After all that, would it be worth it? Well, when I join an organization, I try to be an active participant - committee members work hard to involve their community, and it's often a thankless task, so I try to take part in most events.

Then I had to consider that I couldn't do it on my own, I'd need a photographer if I was to be in the photo. Discussing it with Joy, she thought my suggested 'target' was a good one, and she particularly liked the 'naughty' side of what we would try (she reads too many crime thrillers).

I then had the bright iidea of looking at Google Earth to check the location, access and parking possibilities, as it was too far away to visit on a 'whim' - this gave the perfect view and answered all the questions. But then, what if there was some other activity going on, such as building work, road-works, a fun run, boat race, fair etc.etc. - a search of various web-sites clarified this.

So the plan was we would arrive at the location at sunrise, so there would be few dog-walkers about, and the sun direction woud be right (if it shone) - we would do it on a sunday for the same reasons, and not a work day (for me) - we'd pull up onto a grassed area, so no street parking issues (apart from not actually being allowed on the grass with a vehicle!), drop the ramp, lead the chosen year-old males out, Joy would start 'snapping', a few poses, then before anyone could ask questions we'd be on our way back to the trailer.

I woke up in the night worrying about the possibiity of one breaking away, accidentally releasing a lead clip, spooking by a dog etc. - it wasn't an 'enclosed' location like a show ground, and with no other owners/handlers etc. around capturing might have been difficult - we decided we could use a piece of cord to tie the lead to the halter as a fail-safe, and I would wind the leads around my wrists, so if they 'went', I went with them!

So we left at 7.30, arrived in good time, no-one around, parked as planned, 'click-click-click', back to the trailer, just as some dog-walkers were arriving, and set off home. We are still awaiting a knock at the door to say we were caught on cctv, after all you can't go anywhere discretely, to be told we'd broken a local bye-law - and then I'll end up with egg on my face! but then perhaps there is a bye-law that says you can do what we did on the third sunday of the month, provided you take an alpaca with you. It was rather overcast, but hopefully the camera has adjusted for that (I couldn't possibly say yet)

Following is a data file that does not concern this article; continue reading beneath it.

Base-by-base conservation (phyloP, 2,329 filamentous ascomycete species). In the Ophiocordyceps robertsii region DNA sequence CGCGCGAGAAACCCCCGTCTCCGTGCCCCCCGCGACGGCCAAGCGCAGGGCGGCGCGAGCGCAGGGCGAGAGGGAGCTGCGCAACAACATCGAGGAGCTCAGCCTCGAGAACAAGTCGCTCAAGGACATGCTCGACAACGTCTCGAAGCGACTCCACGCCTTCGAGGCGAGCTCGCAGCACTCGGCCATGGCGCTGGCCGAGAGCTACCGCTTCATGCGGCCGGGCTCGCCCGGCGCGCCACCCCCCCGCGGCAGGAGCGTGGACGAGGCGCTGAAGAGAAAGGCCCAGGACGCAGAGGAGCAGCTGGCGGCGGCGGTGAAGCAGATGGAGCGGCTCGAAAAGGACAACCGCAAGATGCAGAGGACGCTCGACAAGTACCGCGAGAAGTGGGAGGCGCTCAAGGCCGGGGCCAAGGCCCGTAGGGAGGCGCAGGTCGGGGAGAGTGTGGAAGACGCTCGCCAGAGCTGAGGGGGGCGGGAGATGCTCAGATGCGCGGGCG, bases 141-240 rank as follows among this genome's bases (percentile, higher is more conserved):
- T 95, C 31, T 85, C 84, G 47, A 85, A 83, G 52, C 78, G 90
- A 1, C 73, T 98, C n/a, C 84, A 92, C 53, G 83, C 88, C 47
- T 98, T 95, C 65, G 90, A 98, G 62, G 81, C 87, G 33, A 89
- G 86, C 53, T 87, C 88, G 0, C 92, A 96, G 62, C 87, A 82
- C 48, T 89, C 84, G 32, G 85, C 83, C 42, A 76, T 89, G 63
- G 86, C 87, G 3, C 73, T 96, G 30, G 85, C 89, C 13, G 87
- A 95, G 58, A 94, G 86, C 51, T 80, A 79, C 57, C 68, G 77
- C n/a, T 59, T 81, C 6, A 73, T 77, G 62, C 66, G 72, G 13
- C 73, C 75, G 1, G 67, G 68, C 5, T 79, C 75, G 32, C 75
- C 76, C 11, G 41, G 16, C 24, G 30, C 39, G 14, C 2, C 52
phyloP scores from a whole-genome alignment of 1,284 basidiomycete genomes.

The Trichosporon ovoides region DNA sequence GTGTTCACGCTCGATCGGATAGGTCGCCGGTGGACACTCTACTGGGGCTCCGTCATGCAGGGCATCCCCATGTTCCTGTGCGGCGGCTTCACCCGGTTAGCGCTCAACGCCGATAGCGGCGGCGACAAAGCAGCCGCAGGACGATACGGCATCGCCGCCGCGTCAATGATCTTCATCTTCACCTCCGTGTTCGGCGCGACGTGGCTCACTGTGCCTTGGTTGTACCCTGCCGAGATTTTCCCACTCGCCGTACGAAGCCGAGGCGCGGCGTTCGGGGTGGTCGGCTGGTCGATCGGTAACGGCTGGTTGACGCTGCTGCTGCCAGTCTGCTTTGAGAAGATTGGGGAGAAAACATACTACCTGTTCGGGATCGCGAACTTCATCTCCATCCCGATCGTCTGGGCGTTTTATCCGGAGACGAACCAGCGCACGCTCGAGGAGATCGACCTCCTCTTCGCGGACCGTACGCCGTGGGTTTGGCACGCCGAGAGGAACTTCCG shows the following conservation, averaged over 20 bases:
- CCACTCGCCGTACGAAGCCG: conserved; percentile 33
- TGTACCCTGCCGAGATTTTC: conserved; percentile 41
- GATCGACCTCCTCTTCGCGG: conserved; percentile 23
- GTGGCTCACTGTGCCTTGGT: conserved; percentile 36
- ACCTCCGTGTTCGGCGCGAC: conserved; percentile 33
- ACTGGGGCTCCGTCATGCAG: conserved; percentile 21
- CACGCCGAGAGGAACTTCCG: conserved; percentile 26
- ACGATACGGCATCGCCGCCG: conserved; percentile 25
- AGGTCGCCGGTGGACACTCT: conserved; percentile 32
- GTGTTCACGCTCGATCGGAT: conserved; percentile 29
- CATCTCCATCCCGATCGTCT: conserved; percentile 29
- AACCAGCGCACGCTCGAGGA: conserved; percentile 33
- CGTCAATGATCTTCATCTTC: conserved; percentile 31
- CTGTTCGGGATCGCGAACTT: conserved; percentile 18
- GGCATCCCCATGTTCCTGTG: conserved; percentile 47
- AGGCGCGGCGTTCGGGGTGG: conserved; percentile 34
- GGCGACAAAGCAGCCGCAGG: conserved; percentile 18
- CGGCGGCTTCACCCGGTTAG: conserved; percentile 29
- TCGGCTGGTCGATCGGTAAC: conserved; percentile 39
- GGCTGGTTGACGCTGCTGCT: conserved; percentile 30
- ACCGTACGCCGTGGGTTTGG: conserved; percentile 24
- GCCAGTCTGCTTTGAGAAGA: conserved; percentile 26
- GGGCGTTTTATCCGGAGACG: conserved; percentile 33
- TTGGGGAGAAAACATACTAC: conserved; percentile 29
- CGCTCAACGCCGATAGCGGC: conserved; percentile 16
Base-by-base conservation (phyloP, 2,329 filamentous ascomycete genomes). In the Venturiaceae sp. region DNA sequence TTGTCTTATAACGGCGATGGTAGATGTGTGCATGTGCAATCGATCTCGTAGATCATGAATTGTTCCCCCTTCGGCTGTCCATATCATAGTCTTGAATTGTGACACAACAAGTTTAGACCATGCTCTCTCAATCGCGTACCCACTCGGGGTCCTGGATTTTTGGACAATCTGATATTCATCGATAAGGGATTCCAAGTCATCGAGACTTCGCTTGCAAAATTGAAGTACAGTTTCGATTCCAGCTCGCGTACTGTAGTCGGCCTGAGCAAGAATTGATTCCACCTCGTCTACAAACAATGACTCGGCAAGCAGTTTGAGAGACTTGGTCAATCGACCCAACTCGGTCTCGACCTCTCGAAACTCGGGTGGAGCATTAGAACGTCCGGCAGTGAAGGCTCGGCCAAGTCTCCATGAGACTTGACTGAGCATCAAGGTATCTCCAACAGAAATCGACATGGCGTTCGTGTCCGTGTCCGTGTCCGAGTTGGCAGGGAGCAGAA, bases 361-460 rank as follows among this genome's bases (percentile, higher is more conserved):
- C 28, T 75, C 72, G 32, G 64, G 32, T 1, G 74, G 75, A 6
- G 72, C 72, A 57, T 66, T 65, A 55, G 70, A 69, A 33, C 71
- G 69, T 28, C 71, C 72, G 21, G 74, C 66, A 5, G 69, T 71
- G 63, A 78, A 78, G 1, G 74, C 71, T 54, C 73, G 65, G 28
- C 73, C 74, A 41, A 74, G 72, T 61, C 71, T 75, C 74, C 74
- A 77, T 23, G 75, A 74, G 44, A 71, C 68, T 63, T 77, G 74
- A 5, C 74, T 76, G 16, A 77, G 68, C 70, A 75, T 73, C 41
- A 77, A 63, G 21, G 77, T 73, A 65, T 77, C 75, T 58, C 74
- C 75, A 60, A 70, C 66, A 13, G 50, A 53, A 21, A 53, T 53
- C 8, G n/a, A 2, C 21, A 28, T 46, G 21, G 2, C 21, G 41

Oh, we didn't need the cloak and dagger, or balaclavas. Where did we go? I couldn't tell you that either - the competition has a few weeks left to run...

Sunday 4 October 2015

Radio Gaga

Apple Vale Fortune s: CCNF Talon of CME

BBC Radio Bristol & Somerset's Steve Yabsley drove down from Bristol after his lunch-time show on a lovely sunny afternoon, and after a brief introduction, we set off up the hill to show him the herd and our farm. Talking into a single hand-held microphone, Steve interviewed me about all things alpaca for the best part of an hour,  finishing with an interview with Joy in the fibre studio. It went surprisingly smoothly, we were pleased with the broadcasts, and I've received favourable comments (but do I really sound like that?) - I've always thought that getting involved with the media is like putting your head into the mouth of a lion, so I had reservations.
Apple Vale Freedom of Caton s: Dovecote Jaquinton CME/Alpaca Stud

We were on holiday in Florence when the broadcasts went out, so I was glad to be able to hear it on i-Player, while we took a lunchtime break from the 28degree heat!
Apple Vale Florina s: Van Diemen Qjori of Patou

You're not likely to learn anything unless you don't have alpacas, but if you are interested for the sake of considering inviting your local broadcaster for an interview, it may be worth a listen. The first one is available for another 9 days - they were broadcast from monday to friday, in 4 to 5 minute pieces, and can be found at about 1 hour 34 minutes into the show at the following locations:

monday 14th Sept.:
tuesday 15thSept.:
wednesday 16th Sept.:
thursday 17th Sept.:
friday 18th Sept.:
Fiesta and Fortune in the evening glow.